「わっとさむスクール」自習時間のお手伝い

9月1~5日にかけての4泊5日の通学合宿「わっとさむスクール」に一部参加させて頂きました。

これは和寒町の小学生希望者(今回は4~6年生、17名)のお子様たちが一定期間家庭を離れ、集団宿泊生活の中で協調性や望ましい生活習慣を身につけることを目的として行われた、北海道と和寒町教育委員会主催のプログラムです。

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道と町の教育委員会の方々と参加者のみなさんにごあいさつ

起床から就寝まで自主的に自分の身のまわりの準備をしたり、食事の準備・片付けを行ったり、しばしの間家庭を離れての生活ですが、みなさんうまく協力しあって「生きる力」を学んでいたように見受けられました。


私はこのプログラムの中の、3日と4日の午後の宿題や自由勉強を行う時間に、子供たちの質問に答えたりするお手伝いをさせて頂く機会を頂きました。

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みんな真面目に取り組んでいました。宿題が終わった後で「ピース!!」
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「わかるかな…?」「辞書を使って調べてみよう…。」

自習時間の後は、自由時間、そして晩御飯です。

ご一緒させて頂くことになりました。

お食事を用意して下さったのは三笠山大学(http://www.town.wassamu.hokkaido.jp/school-board/social-education/%E5%92%8C%E5%AF%92%E7%94%BA%E4%B8%89%E7%AC%A0%E5%B1%B1%E5%A4%A7%E5%AD%A6/) の方々。お野菜たっぷりでとても美味しかったです。

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配膳もみんなで行いました。
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「美味しいね。軽く焼いたお豆腐に大根おろしがのっているよ!」もぐもぐ…
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子供たちと和寒のことなど、色々なお話が出来た楽しいひと時でした。

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4日の晩御飯の後、みんなでパチリ!

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ホテルオークラ札幌の和寒町フェア

この夏、開業10周年を迎えたホテルオークラ札幌にて、9月1日より

「和寒町フェア」が開催されております。
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これは9月1日から30日までの間、ホテルオークラ札幌内の3軒のレストラン

「RESTAURANT CONTINENTAL」、「中華料理 桃花林」、「きょうど料理亭 杉ノ目」

にて、和寒町産の新鮮な食材を使用したお料理が味わえるという期間限定フェアです。

使用されている食材は、和寒町産のかぼちゃ、トマト、茄子、ズッキーニ、ゴーヤー等です。

和寒町は日本一のかぼちゃの産地であり(作付面積日本一!)、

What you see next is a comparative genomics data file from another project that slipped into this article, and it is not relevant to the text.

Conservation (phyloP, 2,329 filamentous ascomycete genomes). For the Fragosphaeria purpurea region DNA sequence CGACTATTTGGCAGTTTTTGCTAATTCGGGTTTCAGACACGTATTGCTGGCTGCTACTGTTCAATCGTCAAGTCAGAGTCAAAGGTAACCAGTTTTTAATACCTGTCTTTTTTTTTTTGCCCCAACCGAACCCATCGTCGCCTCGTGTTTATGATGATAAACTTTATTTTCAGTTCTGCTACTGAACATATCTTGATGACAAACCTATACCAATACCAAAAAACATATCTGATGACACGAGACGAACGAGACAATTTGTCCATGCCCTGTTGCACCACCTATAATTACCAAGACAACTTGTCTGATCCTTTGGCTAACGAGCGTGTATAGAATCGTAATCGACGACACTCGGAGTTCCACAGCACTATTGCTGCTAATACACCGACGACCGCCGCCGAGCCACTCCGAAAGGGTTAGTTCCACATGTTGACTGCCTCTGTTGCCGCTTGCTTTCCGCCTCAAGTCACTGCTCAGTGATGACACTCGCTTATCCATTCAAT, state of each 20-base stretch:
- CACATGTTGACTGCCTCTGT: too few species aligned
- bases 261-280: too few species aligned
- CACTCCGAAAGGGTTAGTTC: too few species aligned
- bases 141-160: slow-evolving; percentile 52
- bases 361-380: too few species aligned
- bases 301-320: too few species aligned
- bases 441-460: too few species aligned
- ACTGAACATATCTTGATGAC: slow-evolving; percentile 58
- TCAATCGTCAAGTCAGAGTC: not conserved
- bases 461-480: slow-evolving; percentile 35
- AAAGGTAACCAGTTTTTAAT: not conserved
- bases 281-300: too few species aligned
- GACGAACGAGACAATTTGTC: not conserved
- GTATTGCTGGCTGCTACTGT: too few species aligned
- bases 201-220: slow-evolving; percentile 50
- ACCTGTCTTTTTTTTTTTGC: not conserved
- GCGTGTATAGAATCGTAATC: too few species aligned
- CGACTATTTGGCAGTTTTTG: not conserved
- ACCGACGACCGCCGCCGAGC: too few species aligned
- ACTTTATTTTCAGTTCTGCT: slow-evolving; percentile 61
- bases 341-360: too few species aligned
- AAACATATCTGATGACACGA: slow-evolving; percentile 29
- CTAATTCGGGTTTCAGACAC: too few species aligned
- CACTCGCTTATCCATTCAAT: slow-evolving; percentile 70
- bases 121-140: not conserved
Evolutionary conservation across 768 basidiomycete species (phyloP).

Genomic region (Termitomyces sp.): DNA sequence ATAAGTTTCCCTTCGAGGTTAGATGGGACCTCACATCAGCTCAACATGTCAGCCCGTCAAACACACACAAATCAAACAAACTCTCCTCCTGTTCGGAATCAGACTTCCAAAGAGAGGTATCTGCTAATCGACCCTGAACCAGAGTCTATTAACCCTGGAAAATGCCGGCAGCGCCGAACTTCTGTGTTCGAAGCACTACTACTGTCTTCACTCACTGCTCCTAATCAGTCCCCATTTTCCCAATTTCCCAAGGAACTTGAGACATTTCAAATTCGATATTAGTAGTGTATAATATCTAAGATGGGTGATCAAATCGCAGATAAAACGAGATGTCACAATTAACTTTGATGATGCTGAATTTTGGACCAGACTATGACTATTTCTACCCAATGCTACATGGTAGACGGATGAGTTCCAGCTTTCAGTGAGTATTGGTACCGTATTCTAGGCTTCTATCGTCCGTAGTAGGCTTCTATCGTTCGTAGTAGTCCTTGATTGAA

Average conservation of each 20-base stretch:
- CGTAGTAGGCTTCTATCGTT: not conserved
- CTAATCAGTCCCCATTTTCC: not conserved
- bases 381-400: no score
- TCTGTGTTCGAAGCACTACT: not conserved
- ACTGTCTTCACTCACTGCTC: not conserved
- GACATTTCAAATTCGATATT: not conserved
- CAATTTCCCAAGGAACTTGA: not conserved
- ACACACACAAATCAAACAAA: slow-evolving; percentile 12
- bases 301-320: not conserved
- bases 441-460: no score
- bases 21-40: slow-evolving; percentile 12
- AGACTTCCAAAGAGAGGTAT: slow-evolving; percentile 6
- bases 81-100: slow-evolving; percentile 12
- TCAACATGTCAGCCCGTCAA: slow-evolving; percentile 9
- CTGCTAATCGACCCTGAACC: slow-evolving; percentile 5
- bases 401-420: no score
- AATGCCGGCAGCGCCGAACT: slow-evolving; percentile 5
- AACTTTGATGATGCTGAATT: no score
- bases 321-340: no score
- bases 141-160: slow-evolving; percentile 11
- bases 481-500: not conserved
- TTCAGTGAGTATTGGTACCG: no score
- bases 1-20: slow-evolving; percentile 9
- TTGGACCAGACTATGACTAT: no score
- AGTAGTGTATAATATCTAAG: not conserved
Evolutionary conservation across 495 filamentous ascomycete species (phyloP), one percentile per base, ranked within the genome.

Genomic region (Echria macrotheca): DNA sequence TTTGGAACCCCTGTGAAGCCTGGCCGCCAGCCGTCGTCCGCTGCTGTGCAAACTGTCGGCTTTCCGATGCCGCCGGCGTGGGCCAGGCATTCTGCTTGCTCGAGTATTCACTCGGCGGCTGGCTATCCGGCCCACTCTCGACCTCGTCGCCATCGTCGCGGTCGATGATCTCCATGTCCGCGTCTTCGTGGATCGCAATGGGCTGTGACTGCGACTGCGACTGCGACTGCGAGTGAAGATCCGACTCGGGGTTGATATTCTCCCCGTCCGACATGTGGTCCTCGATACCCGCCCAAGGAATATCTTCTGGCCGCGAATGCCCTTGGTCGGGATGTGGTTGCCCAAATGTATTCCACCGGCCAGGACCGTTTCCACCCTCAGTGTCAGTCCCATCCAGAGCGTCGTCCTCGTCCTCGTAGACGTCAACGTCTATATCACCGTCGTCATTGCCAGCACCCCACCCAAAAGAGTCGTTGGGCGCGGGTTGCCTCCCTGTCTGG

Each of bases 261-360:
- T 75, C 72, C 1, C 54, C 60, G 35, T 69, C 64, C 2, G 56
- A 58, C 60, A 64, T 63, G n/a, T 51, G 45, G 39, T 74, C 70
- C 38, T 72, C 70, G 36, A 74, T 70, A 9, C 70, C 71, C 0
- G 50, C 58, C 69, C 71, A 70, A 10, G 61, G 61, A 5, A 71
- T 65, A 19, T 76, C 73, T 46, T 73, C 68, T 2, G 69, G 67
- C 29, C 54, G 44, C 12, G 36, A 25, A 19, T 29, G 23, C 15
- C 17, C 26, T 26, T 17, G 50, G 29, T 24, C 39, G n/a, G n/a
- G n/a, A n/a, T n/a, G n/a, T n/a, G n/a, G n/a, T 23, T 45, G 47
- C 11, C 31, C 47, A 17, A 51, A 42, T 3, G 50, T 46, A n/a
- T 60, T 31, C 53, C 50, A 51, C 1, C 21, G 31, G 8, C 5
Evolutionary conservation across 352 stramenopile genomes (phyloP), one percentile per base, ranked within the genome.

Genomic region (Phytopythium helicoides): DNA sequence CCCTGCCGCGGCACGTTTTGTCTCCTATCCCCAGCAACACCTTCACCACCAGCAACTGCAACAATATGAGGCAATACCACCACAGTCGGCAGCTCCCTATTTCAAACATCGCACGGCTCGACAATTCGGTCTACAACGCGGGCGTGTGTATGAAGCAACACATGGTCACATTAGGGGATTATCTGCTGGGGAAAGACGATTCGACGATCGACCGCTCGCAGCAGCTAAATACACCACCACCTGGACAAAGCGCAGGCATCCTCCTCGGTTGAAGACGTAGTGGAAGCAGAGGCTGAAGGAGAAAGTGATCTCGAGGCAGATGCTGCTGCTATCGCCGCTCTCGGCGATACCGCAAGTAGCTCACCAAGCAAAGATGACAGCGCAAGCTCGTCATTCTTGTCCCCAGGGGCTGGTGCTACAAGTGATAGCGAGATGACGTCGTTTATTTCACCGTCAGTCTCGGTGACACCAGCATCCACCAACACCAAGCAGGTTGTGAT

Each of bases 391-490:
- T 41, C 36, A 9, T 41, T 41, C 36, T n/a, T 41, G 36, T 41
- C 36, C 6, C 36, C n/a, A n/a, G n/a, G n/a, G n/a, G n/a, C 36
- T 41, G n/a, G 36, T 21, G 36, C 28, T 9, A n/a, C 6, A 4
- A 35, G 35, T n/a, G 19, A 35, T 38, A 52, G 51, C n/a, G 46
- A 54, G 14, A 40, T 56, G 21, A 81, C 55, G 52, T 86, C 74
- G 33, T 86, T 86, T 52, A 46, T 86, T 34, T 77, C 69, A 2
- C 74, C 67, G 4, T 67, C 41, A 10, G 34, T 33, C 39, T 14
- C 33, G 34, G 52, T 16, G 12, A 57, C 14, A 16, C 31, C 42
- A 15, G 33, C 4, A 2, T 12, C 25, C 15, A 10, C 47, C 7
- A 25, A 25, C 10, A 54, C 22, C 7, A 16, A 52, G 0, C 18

また太陽の恵みをたっぷり受けた美味しい味にも定評があります。
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和寒町産野菜の温製サラダ 生ハム添え

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平目のグラタンは、8月の「(天塩郡)豊富町フェア」の際、和寒町産野菜とコラボした豊富町産の天然平目を使用しています

道産食材をたっぷりとご堪能下さい…

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赤肉メロンのガスパッチョ仕立ては、和寒町産の赤肉メロンを使用しています

上の写真は「RESTAURANT CONTINENTAL」の「和寒町彩りランチ」(お1人様2500円)のメニューの一例です。

詳しくはこちらをご覧下さい。

(http://www.sapporo-hotelokura.co.jp/restaurant/fair/index.html)

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北海道大学のフィールド研修

去る8月22日木曜日、北海道大学の大学院生と引率の先生達、約60名がフィールド研修目的で和寒町を訪れました。

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↑農業活性化センター前で

この研修に参加したのは主に北海道大学のPARE プログラム(http://www.hokudai.ac.jp/international3/ryugaku/pare/view/) とECOSUS Summer  (http://www.census.hokudai.ac.jp/strass/?p=1261) の大学院生で、道北エリアでの現地研修として、農林業や自然エネルギー関連施設を訪問・体験することによりそれぞれの地域の持続性についてレポートするというものです。学生さん達は外国人の方が多く、終日英語でコミュニケーションがとられたため、館洞は通訳兼ガイド補助として同行させて頂きました。

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↑農業活性化センターでの横井さんのレクチャー(通訳:館洞)

和寒町では持続可能型農業・生活スタイルへの試みを行っているため、農業活性化センターにて横井義雄所長による「和寒町の農業」についての概要、越冬キャベツ、土壌分析や試験栽培についての紹介や、バークを利用した堆肥循環システム、農業に欠かせない農業用水の要である貯水池や灌漑用水路、米の貯蔵施設(カントリーエレベーター)の見学を行いました。